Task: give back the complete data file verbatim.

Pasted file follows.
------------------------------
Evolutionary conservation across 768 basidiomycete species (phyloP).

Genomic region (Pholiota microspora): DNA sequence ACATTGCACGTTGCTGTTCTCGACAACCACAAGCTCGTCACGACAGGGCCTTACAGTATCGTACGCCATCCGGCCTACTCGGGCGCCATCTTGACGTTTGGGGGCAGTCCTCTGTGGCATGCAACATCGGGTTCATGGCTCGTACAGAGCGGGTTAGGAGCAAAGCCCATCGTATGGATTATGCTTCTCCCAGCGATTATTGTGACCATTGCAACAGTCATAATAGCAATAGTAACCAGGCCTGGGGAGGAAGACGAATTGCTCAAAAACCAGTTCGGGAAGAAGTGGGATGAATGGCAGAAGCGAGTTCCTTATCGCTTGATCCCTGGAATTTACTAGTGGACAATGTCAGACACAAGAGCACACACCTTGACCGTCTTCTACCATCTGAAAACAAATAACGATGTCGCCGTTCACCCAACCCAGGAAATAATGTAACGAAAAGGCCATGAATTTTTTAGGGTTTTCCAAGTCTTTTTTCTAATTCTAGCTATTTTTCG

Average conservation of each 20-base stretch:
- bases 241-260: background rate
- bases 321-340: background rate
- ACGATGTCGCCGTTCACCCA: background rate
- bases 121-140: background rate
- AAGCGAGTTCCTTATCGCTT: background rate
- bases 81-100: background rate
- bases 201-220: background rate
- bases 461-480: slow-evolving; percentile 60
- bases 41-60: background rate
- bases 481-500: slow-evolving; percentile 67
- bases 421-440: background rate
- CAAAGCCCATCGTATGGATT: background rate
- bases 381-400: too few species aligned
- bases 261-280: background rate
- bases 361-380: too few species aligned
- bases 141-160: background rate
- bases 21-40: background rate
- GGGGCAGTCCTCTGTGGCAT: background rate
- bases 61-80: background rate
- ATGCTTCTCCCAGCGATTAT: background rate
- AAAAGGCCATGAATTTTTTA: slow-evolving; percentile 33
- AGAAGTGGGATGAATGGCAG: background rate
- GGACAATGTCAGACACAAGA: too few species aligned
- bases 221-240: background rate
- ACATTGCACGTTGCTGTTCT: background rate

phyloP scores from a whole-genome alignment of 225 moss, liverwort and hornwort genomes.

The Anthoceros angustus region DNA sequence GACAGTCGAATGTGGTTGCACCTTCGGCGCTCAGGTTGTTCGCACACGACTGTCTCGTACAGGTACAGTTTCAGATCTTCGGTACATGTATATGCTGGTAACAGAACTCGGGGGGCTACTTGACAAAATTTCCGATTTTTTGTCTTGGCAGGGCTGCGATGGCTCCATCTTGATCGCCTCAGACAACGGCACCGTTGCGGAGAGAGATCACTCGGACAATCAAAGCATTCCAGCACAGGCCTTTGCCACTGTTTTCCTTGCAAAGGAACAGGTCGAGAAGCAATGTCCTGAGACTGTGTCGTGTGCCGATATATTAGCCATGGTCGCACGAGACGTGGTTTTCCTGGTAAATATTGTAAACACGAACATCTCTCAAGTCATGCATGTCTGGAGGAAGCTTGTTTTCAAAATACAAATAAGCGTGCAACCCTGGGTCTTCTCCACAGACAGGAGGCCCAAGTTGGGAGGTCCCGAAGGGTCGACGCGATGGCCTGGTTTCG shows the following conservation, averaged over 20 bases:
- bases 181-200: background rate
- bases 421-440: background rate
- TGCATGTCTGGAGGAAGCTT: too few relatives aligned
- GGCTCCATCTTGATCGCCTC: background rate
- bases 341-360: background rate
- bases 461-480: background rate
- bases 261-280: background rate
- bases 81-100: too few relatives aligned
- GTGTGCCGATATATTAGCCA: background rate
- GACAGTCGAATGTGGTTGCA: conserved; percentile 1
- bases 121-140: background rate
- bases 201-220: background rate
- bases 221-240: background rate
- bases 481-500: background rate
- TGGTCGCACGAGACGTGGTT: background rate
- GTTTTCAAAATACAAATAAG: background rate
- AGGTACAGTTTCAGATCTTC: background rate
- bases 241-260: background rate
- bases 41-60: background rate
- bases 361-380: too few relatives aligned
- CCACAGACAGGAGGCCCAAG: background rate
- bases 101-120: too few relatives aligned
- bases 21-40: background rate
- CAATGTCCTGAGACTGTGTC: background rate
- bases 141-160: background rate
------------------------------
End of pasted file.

Evolutionary conservation across 768 basidiomycete species (phyloP).

Genomic region (Pholiota microspora): DNA sequence ACATTGCACGTTGCTGTTCTCGACAACCACAAGCTCGTCACGACAGGGCCTTACAGTATCGTACGCCATCCGGCCTACTCGGGCGCCATCTTGACGTTTGGGGGCAGTCCTCTGTGGCATGCAACATCGGGTTCATGGCTCGTACAGAGCGGGTTAGGAGCAAAGCCCATCGTATGGATTATGCTTCTCCCAGCGATTATTGTGACCATTGCAACAGTCATAATAGCAATAGTAACCAGGCCTGGGGAGGAAGACGAATTGCTCAAAAACCAGTTCGGGAAGAAGTGGGATGAATGGCAGAAGCGAGTTCCTTATCGCTTGATCCCTGGAATTTACTAGTGGACAATGTCAGACACAAGAGCACACACCTTGACCGTCTTCTACCATCTGAAAACAAATAACGATGTCGCCGTTCACCCAACCCAGGAAATAATGTAACGAAAAGGCCATGAATTTTTTAGGGTTTTCCAAGTCTTTTTTCTAATTCTAGCTATTTTTCG

Average conservation of each 20-base stretch:
- bases 241-260: background rate
- bases 321-340: background rate
- ACGATGTCGCCGTTCACCCA: background rate
- bases 121-140: background rate
- AAGCGAGTTCCTTATCGCTT: background rate
- bases 81-100: background rate
- bases 201-220: background rate
- bases 461-480: slow-evolving; percentile 60
- bases 41-60: background rate
- bases 481-500: slow-evolving; percentile 67
- bases 421-440: background rate
- CAAAGCCCATCGTATGGATT: background rate
- bases 381-400: too few species aligned
- bases 261-280: background rate
- bases 361-380: too few species aligned
- bases 141-160: background rate
- bases 21-40: background rate
- GGGGCAGTCCTCTGTGGCAT: background rate
- bases 61-80: background rate
- ATGCTTCTCCCAGCGATTAT: background rate
- AAAAGGCCATGAATTTTTTA: slow-evolving; percentile 33
- AGAAGTGGGATGAATGGCAG: background rate
- GGACAATGTCAGACACAAGA: too few species aligned
- bases 221-240: background rate
- ACATTGCACGTTGCTGTTCT: background rate

phyloP scores from a whole-genome alignment of 225 moss, liverwort and hornwort genomes.

The Anthoceros angustus region DNA sequence GACAGTCGAATGTGGTTGCACCTTCGGCGCTCAGGTTGTTCGCACACGACTGTCTCGTACAGGTACAGTTTCAGATCTTCGGTACATGTATATGCTGGTAACAGAACTCGGGGGGCTACTTGACAAAATTTCCGATTTTTTGTCTTGGCAGGGCTGCGATGGCTCCATCTTGATCGCCTCAGACAACGGCACCGTTGCGGAGAGAGATCACTCGGACAATCAAAGCATTCCAGCACAGGCCTTTGCCACTGTTTTCCTTGCAAAGGAACAGGTCGAGAAGCAATGTCCTGAGACTGTGTCGTGTGCCGATATATTAGCCATGGTCGCACGAGACGTGGTTTTCCTGGTAAATATTGTAAACACGAACATCTCTCAAGTCATGCATGTCTGGAGGAAGCTTGTTTTCAAAATACAAATAAGCGTGCAACCCTGGGTCTTCTCCACAGACAGGAGGCCCAAGTTGGGAGGTCCCGAAGGGTCGACGCGATGGCCTGGTTTCG shows the following conservation, averaged over 20 bases:
- bases 181-200: background rate
- bases 421-440: background rate
- TGCATGTCTGGAGGAAGCTT: too few relatives aligned
- GGCTCCATCTTGATCGCCTC: background rate
- bases 341-360: background rate
- bases 461-480: background rate
- bases 261-280: background rate
- bases 81-100: too few relatives aligned
- GTGTGCCGATATATTAGCCA: background rate
- GACAGTCGAATGTGGTTGCA: conserved; percentile 1
- bases 121-140: background rate
- bases 201-220: background rate
- bases 221-240: background rate
- bases 481-500: background rate
- TGGTCGCACGAGACGTGGTT: background rate
- GTTTTCAAAATACAAATAAG: background rate
- AGGTACAGTTTCAGATCTTC: background rate
- bases 241-260: background rate
- bases 41-60: background rate
- bases 361-380: too few relatives aligned
- CCACAGACAGGAGGCCCAAG: background rate
- bases 101-120: too few relatives aligned
- bases 21-40: background rate
- CAATGTCCTGAGACTGTGTC: background rate
- bases 141-160: background rate